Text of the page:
What Google does runs contrary to much business thinking. It sees the customer's time as the scarcest resource.The organization is buying time from the customer. Time is scarcer than oil or gold. It is ultimately all that we have. When it runs out, everything shuts down. "Google Deliberately Sells Fewer Ads - and May Have Gone Too Far" was a recent heading in the New York Times. "Some of the softness in Google's advertising revenue, moreover, was self-inflicted," the Times article stated. "Jonathan Rosenberg, Google's senior vice president for product management, said that Google had chosen to reduce its advertising coverage - the percentage of Web pages on which it displays advertising - to an all-time low. "That's a puzzling decision on the surface. Virtually any other company facing slow economic times would be interested in increasing the places in which it could sell ads. It certainly wouldn't take steps to reduce them. "But Mr. Rosenberg said that Google has no plans to increase its coverage because of its efforts to improve what it calls "ad quality" - the idea that Google should only show ads that users actually like. Mr. Rosenberg said that the company's co-founder, Larry Page, would like to see even fewer ads. "Larry often says we would be better off if we showed one ad - the perfect ad," said Mr. Rosenberg." The top two Google principles are: # Focus on people - their lives, their work, their dreams. # Every millisecond counts. "Above all, a well-designed Google product is useful in daily life," Google states. "It doesn't try to impress users with its whizbang technology or visual style - though it might have both. It doesn't strong-arm people to use features they don't want - but it does provide a natural growth path for those who are interested. It doesn't intrude on people's lives - but it does open doors for users who want to explore the world's information, work more quickly and creatively, and share ideas with their friends or the world." The above paragraph sounds like it has come from some sort of hippy commune, not the most powerful brand in the world. The above paragraph turns a lot of traditional marketing on its head. Google makes money. It is profitable. It is so obvious what the Web is about. It is about the customer, not the organization. It is about our time. It is about our time. Time. Time. Time. Wasting my time is like spitting in my face. Before you can sell anything to anybody, before you can communicate anything to anybody, you are demanding of them-buying of them-their time. What are you giving them as payment? Is it worth it? Whenever you waste your customers' time you destroy your brand, your reputation. They will only wipe your spit from their faces once. Every millisecond counts.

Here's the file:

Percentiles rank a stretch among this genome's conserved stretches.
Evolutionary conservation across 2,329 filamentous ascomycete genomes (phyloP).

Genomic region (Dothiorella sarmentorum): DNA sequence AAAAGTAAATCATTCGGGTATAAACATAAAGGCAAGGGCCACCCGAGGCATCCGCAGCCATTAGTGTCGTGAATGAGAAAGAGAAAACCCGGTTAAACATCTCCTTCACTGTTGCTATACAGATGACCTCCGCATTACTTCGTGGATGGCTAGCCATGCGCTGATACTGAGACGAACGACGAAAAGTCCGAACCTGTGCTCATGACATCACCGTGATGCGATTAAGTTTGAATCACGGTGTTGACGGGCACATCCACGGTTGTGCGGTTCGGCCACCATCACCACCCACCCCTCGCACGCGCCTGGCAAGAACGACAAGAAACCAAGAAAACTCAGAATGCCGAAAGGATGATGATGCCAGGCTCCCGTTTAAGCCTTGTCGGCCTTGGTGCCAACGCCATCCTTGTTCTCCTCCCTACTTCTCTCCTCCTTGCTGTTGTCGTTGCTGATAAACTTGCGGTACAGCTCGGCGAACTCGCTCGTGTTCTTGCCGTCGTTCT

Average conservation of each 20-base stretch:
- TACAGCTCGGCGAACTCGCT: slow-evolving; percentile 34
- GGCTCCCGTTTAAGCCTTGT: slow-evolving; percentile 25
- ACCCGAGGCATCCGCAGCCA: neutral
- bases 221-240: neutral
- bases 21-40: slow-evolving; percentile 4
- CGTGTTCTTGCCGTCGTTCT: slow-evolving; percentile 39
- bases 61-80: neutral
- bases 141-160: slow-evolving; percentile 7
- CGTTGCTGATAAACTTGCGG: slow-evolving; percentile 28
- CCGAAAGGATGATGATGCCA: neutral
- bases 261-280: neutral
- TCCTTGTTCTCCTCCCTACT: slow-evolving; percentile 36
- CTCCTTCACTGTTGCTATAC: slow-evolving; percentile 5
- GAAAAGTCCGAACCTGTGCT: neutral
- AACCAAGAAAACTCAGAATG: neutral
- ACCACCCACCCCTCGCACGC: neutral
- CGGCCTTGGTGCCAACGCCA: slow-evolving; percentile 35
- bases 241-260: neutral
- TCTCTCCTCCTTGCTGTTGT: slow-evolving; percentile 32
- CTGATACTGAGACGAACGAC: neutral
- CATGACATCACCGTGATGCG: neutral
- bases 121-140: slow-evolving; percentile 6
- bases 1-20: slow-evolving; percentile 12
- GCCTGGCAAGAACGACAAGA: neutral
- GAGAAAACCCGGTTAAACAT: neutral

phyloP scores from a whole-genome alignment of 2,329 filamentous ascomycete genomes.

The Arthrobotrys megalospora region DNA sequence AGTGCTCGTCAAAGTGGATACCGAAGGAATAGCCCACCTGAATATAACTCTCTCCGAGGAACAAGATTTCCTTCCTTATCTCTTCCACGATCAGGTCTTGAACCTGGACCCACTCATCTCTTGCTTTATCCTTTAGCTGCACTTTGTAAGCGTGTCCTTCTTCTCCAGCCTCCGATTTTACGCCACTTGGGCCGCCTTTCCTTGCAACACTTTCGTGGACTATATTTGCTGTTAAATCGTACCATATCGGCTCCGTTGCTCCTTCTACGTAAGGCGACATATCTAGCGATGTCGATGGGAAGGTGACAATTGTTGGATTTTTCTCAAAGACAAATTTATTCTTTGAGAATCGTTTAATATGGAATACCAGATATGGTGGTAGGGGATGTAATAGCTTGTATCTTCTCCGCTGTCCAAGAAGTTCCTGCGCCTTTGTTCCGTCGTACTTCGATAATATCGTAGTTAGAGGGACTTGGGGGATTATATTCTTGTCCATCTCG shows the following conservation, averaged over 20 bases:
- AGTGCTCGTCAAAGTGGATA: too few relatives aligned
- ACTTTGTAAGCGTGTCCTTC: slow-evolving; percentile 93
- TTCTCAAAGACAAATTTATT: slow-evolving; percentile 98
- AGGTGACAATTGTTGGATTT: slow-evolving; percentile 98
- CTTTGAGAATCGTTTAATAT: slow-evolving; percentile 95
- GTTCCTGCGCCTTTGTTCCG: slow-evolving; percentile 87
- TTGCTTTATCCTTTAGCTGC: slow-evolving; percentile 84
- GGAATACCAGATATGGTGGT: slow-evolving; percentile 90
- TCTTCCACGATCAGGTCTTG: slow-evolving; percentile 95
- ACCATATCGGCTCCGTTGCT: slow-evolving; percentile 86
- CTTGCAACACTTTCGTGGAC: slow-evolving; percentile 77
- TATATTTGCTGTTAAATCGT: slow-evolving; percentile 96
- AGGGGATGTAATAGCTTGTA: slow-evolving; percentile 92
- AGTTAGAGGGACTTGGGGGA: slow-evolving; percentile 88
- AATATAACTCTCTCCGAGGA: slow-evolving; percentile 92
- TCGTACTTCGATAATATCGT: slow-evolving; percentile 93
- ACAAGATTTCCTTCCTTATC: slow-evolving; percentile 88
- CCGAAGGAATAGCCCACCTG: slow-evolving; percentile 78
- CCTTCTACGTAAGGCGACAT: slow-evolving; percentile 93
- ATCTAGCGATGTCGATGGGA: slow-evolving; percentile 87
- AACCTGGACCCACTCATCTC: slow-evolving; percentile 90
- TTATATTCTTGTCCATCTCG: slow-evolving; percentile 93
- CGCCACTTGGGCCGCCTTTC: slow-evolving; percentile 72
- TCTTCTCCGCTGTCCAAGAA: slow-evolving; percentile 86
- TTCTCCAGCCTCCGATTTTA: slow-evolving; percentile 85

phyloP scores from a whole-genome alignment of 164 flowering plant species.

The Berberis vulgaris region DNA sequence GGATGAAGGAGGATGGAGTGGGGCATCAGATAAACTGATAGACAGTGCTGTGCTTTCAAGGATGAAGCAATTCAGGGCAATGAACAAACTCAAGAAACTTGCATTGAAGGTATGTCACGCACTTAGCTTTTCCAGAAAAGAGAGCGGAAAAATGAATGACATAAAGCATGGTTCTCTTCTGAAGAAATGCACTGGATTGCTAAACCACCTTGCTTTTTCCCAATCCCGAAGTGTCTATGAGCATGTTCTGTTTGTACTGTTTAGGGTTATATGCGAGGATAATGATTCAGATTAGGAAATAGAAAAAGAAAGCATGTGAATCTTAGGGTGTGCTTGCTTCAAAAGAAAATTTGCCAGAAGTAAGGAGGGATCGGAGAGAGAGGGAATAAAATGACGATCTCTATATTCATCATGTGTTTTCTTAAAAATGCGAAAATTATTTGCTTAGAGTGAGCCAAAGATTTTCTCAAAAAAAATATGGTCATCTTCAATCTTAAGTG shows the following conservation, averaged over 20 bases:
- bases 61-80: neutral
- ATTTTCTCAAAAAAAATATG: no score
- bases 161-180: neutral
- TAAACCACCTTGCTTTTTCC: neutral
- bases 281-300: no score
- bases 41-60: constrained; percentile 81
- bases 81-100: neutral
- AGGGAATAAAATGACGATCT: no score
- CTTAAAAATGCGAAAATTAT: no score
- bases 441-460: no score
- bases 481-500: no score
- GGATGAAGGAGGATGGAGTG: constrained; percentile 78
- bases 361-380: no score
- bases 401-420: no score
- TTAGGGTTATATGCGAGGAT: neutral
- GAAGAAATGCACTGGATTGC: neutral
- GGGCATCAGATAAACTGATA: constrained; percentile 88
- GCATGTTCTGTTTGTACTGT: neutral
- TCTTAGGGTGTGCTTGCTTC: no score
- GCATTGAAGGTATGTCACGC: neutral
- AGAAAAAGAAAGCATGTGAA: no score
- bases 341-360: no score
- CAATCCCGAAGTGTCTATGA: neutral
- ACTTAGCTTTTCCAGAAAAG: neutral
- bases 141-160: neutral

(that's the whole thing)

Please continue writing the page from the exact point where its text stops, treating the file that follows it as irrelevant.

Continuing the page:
About the Author

Gerry McGovern, a content management author and consultant, has spoken, written and consulted extensively on writing for the web and web content management issues since 1994. Read more Gerry McGovern articles.